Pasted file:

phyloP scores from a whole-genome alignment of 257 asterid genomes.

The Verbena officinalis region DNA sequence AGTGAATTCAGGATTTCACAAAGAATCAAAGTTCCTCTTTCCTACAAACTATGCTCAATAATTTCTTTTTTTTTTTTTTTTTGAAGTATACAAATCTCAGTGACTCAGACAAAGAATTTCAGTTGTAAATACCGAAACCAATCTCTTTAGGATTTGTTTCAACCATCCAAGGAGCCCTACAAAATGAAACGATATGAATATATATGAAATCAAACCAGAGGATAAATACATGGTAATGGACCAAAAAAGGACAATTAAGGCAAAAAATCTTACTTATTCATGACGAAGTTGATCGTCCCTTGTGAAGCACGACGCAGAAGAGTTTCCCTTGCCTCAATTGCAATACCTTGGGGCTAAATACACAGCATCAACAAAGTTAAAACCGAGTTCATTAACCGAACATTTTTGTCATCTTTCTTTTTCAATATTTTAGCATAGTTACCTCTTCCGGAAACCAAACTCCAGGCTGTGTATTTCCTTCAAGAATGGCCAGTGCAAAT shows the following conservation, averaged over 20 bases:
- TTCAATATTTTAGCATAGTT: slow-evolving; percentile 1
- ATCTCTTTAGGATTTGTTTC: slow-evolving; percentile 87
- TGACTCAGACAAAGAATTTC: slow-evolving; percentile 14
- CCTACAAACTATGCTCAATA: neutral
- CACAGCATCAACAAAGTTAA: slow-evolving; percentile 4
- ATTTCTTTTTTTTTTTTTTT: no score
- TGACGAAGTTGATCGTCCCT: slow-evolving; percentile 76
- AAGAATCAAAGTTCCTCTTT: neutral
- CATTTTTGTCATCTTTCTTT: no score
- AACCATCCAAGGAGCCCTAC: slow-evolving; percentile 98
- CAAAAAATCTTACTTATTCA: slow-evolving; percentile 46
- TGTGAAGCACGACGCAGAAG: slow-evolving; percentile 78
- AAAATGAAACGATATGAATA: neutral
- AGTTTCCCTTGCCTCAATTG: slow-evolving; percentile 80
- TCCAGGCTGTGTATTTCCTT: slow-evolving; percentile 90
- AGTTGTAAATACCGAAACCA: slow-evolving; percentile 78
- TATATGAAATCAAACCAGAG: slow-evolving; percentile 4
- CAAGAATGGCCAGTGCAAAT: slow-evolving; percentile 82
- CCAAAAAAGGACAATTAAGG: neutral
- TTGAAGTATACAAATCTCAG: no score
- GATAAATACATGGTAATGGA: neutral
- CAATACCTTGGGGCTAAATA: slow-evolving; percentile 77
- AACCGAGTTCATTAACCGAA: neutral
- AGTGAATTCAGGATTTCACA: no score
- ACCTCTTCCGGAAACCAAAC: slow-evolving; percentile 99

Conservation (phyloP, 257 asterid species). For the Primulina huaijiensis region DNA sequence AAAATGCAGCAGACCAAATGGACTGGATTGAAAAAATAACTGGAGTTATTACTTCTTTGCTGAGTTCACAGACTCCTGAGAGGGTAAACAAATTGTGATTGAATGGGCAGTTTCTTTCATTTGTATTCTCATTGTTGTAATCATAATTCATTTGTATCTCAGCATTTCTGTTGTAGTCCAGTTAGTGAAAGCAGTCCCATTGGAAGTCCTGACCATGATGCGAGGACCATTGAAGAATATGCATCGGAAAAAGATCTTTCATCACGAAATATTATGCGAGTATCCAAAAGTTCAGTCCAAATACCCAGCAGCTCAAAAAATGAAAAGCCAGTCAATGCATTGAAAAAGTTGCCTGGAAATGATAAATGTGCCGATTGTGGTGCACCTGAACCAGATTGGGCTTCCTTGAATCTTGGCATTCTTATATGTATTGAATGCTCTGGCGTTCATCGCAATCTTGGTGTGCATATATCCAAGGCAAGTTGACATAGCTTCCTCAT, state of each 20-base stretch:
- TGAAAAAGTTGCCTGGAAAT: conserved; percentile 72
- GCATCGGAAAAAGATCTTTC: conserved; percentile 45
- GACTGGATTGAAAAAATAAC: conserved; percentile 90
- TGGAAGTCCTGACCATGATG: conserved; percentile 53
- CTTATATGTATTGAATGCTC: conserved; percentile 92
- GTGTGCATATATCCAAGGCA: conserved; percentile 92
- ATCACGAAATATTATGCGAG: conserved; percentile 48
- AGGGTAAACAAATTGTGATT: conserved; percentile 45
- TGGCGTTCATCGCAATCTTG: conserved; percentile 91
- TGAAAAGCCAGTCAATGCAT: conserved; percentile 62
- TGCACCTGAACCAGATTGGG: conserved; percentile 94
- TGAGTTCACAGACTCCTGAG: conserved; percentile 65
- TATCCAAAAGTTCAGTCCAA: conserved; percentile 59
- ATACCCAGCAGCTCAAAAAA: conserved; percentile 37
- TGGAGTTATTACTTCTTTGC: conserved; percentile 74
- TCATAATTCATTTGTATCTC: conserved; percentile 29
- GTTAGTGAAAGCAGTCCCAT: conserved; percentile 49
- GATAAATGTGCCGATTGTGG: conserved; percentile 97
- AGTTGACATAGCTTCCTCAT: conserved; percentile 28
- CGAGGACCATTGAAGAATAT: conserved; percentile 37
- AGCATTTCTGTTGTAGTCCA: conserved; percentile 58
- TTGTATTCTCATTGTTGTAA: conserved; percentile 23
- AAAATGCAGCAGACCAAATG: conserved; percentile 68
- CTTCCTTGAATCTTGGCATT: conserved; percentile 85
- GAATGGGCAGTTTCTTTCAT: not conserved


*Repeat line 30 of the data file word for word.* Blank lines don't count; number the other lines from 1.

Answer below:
- GCATCGGAAAAAGATCTTTC: conserved; percentile 45